How Mushrooms Could Help Save Honey Bees

A new study suggests that a fungal extract could immunize honey bees against two major viruses, and help combat the plunge in bee populations.


Oct. 10 2018, Updated 5:34 p.m. ET

Environmentalists have been sounding the alarm on honeybee populations since 2006, when beekeepers started noticing mass — and seemingly freak — deaths among their hives. They were witnessing colony collapse disorder, a frustratingly vague phenomenon that’s caused by pesticides, poor nutrition, habitat loss, disease, or all of the above.

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Colony collapse disorder has continued to ravage honey bee hives to this day, but a new scientific study points to a possible antidote. The paper suggests that mushrooms may boost honeybee immune systems, helping them ward off some of the viruses associated with colony collapse disorder.

The research was published in the peer-reviewed scientific journal Nature. For this study, the scientists separated their honey bees in to control and test colonies. Bees in the control group received a normal diet of sugar syrup, while those in the test group got sugar syrup boosted with a fungal extract. 

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The team soon discovered that the colonies consuming mushroom bits suffered fewer cases of deformed wing virus (DWV) and Lake Sinai virus (LSV). In fact, bees in the test group saw a 79-fold reduction in DWV and a 45,000-fold reduction in LSV. These strong numbers led the scientists to conclude that “honey bees may gain health benefits from fungi and their antimicrobial compounds.”

The fungal extract in question is the mycelium, a collection of web-like filaments found in mushrooms. Paul Stamets, the lead author on the study, has been examining the magical properties of mycelium for over 30 years. Stamets picked up on their potential applications for honey bees in 1984, when he noticed the bees in his backyard behaving strangely.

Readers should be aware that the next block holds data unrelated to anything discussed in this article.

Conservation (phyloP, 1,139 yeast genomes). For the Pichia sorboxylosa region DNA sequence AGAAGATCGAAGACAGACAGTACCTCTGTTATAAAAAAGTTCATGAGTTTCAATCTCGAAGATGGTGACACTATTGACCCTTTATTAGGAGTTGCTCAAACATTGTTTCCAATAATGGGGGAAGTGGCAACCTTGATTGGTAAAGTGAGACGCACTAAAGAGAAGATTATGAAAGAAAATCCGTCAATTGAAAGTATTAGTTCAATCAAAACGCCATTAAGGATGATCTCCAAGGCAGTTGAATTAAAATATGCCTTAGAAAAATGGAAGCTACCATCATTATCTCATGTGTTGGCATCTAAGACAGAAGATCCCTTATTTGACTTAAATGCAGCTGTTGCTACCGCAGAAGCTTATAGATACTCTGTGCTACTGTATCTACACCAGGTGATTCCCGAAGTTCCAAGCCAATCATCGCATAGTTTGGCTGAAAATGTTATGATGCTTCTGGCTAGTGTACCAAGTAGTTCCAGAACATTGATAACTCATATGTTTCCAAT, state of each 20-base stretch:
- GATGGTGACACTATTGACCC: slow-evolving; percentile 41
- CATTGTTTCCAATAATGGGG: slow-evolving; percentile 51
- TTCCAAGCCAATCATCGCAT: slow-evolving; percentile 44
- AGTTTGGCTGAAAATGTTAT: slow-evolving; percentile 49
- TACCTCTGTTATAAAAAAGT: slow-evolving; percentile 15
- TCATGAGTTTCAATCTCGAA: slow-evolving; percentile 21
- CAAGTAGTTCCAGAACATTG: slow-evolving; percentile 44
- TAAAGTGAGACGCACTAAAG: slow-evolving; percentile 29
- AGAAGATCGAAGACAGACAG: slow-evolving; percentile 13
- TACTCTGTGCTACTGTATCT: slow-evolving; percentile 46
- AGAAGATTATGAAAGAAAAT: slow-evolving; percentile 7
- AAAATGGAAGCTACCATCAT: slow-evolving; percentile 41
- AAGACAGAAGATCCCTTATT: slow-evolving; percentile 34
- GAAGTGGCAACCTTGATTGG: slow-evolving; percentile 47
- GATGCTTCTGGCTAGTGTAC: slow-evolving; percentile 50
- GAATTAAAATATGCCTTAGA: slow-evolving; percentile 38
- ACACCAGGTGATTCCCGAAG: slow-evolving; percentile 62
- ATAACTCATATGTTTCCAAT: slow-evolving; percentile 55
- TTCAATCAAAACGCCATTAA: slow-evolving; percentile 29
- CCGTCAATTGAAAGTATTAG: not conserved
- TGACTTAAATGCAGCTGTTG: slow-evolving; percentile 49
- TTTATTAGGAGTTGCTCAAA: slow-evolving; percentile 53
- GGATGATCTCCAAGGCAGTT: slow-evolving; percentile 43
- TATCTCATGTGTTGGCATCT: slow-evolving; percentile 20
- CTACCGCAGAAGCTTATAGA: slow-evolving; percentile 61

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As Stamets recalled to Mother Jones, the honey bees were slurping water droplets off his mushrooms, somewhat insistently. They were even pushing wood chips out of the way to get to the mycelium. He assumed they were after the fungi’s natural sugars until — many years later — he thought differently. 

Stamets knew mycelium carried antiviral properties, and began wondering if the bees were medicating, rather than feeding. “I had this waking dream,” he told Mother Jones. “I think I can save the bees.”

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Stamets soon started collaborating with Walter Sheppard, the head of entomology department of Washington State University. The pair examined the effects of mycelium in the lab over several years, with additional assistance from researchers at the college and U.S. Department of Agriculture. 

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Sheppard is one of the 12 authors on the Nature study, along with four other Washington State scientists.

For Stamets, the research is the culmination of many years of hard work. In addition to writing six books on mushrooms, he develops and sells fungal cultures, capsules, and growing equipment through his company Fungi Perfecti.

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“Up until this discovery, there were no antivirals reducing viruses in bees,” Stamets told Mother Jones. “Not only is this the first discovery, but these extracts are incredibly potent.”

Stamets and his colleagues still don’t understand exactly how the mycelium is reducing illness among honey bees. Pinpointing a more precise cause and effect will be the focus of the next round of research, which is already under way. According to Wired, Stamets is currently testing “several hundred more beehives,” which will hopefully provide clearer answers on the best way to fight colony collapse.

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